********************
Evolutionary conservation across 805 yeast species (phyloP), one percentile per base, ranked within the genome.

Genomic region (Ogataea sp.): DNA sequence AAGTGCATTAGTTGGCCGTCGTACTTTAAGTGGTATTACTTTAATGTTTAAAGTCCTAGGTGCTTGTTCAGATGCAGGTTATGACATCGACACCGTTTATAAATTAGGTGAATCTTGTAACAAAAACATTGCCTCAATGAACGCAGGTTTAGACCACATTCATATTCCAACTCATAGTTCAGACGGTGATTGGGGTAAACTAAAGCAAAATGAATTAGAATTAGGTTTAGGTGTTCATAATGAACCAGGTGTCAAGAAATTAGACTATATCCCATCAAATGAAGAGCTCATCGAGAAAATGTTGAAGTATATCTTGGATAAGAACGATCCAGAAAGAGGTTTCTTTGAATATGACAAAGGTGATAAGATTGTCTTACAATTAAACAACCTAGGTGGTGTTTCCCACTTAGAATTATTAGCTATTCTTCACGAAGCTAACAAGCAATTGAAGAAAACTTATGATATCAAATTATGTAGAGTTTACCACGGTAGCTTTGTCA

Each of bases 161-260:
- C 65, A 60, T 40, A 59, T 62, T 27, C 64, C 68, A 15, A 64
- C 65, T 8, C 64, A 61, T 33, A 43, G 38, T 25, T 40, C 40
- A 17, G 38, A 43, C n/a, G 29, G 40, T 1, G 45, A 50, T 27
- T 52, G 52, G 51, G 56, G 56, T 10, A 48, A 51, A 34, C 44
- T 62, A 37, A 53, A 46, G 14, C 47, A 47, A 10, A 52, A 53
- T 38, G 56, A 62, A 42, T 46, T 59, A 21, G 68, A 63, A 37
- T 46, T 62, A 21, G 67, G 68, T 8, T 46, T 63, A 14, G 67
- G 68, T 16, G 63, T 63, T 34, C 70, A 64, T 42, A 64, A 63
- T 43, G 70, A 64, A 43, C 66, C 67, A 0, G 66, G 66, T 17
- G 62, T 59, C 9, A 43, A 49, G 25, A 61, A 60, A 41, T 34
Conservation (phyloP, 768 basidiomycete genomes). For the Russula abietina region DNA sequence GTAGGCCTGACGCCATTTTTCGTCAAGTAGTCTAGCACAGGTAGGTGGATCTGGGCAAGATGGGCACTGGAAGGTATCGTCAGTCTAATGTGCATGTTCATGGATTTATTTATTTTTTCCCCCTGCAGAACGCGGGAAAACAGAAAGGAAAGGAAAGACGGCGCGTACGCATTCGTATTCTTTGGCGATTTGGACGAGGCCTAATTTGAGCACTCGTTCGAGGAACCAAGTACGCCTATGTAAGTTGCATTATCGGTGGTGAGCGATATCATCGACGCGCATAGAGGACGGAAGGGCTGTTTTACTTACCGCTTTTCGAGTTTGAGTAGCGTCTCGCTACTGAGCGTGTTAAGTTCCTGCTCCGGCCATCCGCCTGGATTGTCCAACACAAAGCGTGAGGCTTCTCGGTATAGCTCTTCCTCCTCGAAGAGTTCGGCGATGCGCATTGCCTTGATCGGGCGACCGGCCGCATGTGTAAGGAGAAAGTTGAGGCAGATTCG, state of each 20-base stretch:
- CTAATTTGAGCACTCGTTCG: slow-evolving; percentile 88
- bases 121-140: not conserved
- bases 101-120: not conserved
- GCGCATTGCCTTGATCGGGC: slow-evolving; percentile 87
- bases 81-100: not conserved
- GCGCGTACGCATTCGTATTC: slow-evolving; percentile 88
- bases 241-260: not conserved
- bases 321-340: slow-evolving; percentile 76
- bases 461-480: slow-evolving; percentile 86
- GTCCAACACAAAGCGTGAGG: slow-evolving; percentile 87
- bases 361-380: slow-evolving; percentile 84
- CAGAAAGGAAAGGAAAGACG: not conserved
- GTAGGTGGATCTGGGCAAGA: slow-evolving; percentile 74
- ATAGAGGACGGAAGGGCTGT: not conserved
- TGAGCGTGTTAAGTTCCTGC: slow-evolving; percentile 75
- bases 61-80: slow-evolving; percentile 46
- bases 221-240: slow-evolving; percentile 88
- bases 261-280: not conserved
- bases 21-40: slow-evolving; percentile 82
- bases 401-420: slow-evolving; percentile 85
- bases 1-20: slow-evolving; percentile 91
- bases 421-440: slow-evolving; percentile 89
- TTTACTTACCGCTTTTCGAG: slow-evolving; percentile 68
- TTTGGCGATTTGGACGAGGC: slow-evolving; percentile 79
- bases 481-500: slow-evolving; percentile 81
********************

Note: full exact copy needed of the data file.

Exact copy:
Evolutionary conservation across 805 yeast species (phyloP), one percentile per base, ranked within the genome.

Genomic region (Ogataea sp.): DNA sequence AAGTGCATTAGTTGGCCGTCGTACTTTAAGTGGTATTACTTTAATGTTTAAAGTCCTAGGTGCTTGTTCAGATGCAGGTTATGACATCGACACCGTTTATAAATTAGGTGAATCTTGTAACAAAAACATTGCCTCAATGAACGCAGGTTTAGACCACATTCATATTCCAACTCATAGTTCAGACGGTGATTGGGGTAAACTAAAGCAAAATGAATTAGAATTAGGTTTAGGTGTTCATAATGAACCAGGTGTCAAGAAATTAGACTATATCCCATCAAATGAAGAGCTCATCGAGAAAATGTTGAAGTATATCTTGGATAAGAACGATCCAGAAAGAGGTTTCTTTGAATATGACAAAGGTGATAAGATTGTCTTACAATTAAACAACCTAGGTGGTGTTTCCCACTTAGAATTATTAGCTATTCTTCACGAAGCTAACAAGCAATTGAAGAAAACTTATGATATCAAATTATGTAGAGTTTACCACGGTAGCTTTGTCA

Each of bases 161-260:
- C 65, A 60, T 40, A 59, T 62, T 27, C 64, C 68, A 15, A 64
- C 65, T 8, C 64, A 61, T 33, A 43, G 38, T 25, T 40, C 40
- A 17, G 38, A 43, C n/a, G 29, G 40, T 1, G 45, A 50, T 27
- T 52, G 52, G 51, G 56, G 56, T 10, A 48, A 51, A 34, C 44
- T 62, A 37, A 53, A 46, G 14, C 47, A 47, A 10, A 52, A 53
- T 38, G 56, A 62, A 42, T 46, T 59, A 21, G 68, A 63, A 37
- T 46, T 62, A 21, G 67, G 68, T 8, T 46, T 63, A 14, G 67
- G 68, T 16, G 63, T 63, T 34, C 70, A 64, T 42, A 64, A 63
- T 43, G 70, A 64, A 43, C 66, C 67, A 0, G 66, G 66, T 17
- G 62, T 59, C 9, A 43, A 49, G 25, A 61, A 60, A 41, T 34
Conservation (phyloP, 768 basidiomycete genomes). For the Russula abietina region DNA sequence GTAGGCCTGACGCCATTTTTCGTCAAGTAGTCTAGCACAGGTAGGTGGATCTGGGCAAGATGGGCACTGGAAGGTATCGTCAGTCTAATGTGCATGTTCATGGATTTATTTATTTTTTCCCCCTGCAGAACGCGGGAAAACAGAAAGGAAAGGAAAGACGGCGCGTACGCATTCGTATTCTTTGGCGATTTGGACGAGGCCTAATTTGAGCACTCGTTCGAGGAACCAAGTACGCCTATGTAAGTTGCATTATCGGTGGTGAGCGATATCATCGACGCGCATAGAGGACGGAAGGGCTGTTTTACTTACCGCTTTTCGAGTTTGAGTAGCGTCTCGCTACTGAGCGTGTTAAGTTCCTGCTCCGGCCATCCGCCTGGATTGTCCAACACAAAGCGTGAGGCTTCTCGGTATAGCTCTTCCTCCTCGAAGAGTTCGGCGATGCGCATTGCCTTGATCGGGCGACCGGCCGCATGTGTAAGGAGAAAGTTGAGGCAGATTCG, state of each 20-base stretch:
- CTAATTTGAGCACTCGTTCG: slow-evolving; percentile 88
- bases 121-140: not conserved
- bases 101-120: not conserved
- GCGCATTGCCTTGATCGGGC: slow-evolving; percentile 87
- bases 81-100: not conserved
- GCGCGTACGCATTCGTATTC: slow-evolving; percentile 88
- bases 241-260: not conserved
- bases 321-340: slow-evolving; percentile 76
- bases 461-480: slow-evolving; percentile 86
- GTCCAACACAAAGCGTGAGG: slow-evolving; percentile 87
- bases 361-380: slow-evolving; percentile 84
- CAGAAAGGAAAGGAAAGACG: not conserved
- GTAGGTGGATCTGGGCAAGA: slow-evolving; percentile 74
- ATAGAGGACGGAAGGGCTGT: not conserved
- TGAGCGTGTTAAGTTCCTGC: slow-evolving; percentile 75
- bases 61-80: slow-evolving; percentile 46
- bases 221-240: slow-evolving; percentile 88
- bases 261-280: not conserved
- bases 21-40: slow-evolving; percentile 82
- bases 401-420: slow-evolving; percentile 85
- bases 1-20: slow-evolving; percentile 91
- bases 421-440: slow-evolving; percentile 89
- TTTACTTACCGCTTTTCGAG: slow-evolving; percentile 68
- TTTGGCGATTTGGACGAGGC: slow-evolving; percentile 79
- bases 481-500: slow-evolving; percentile 81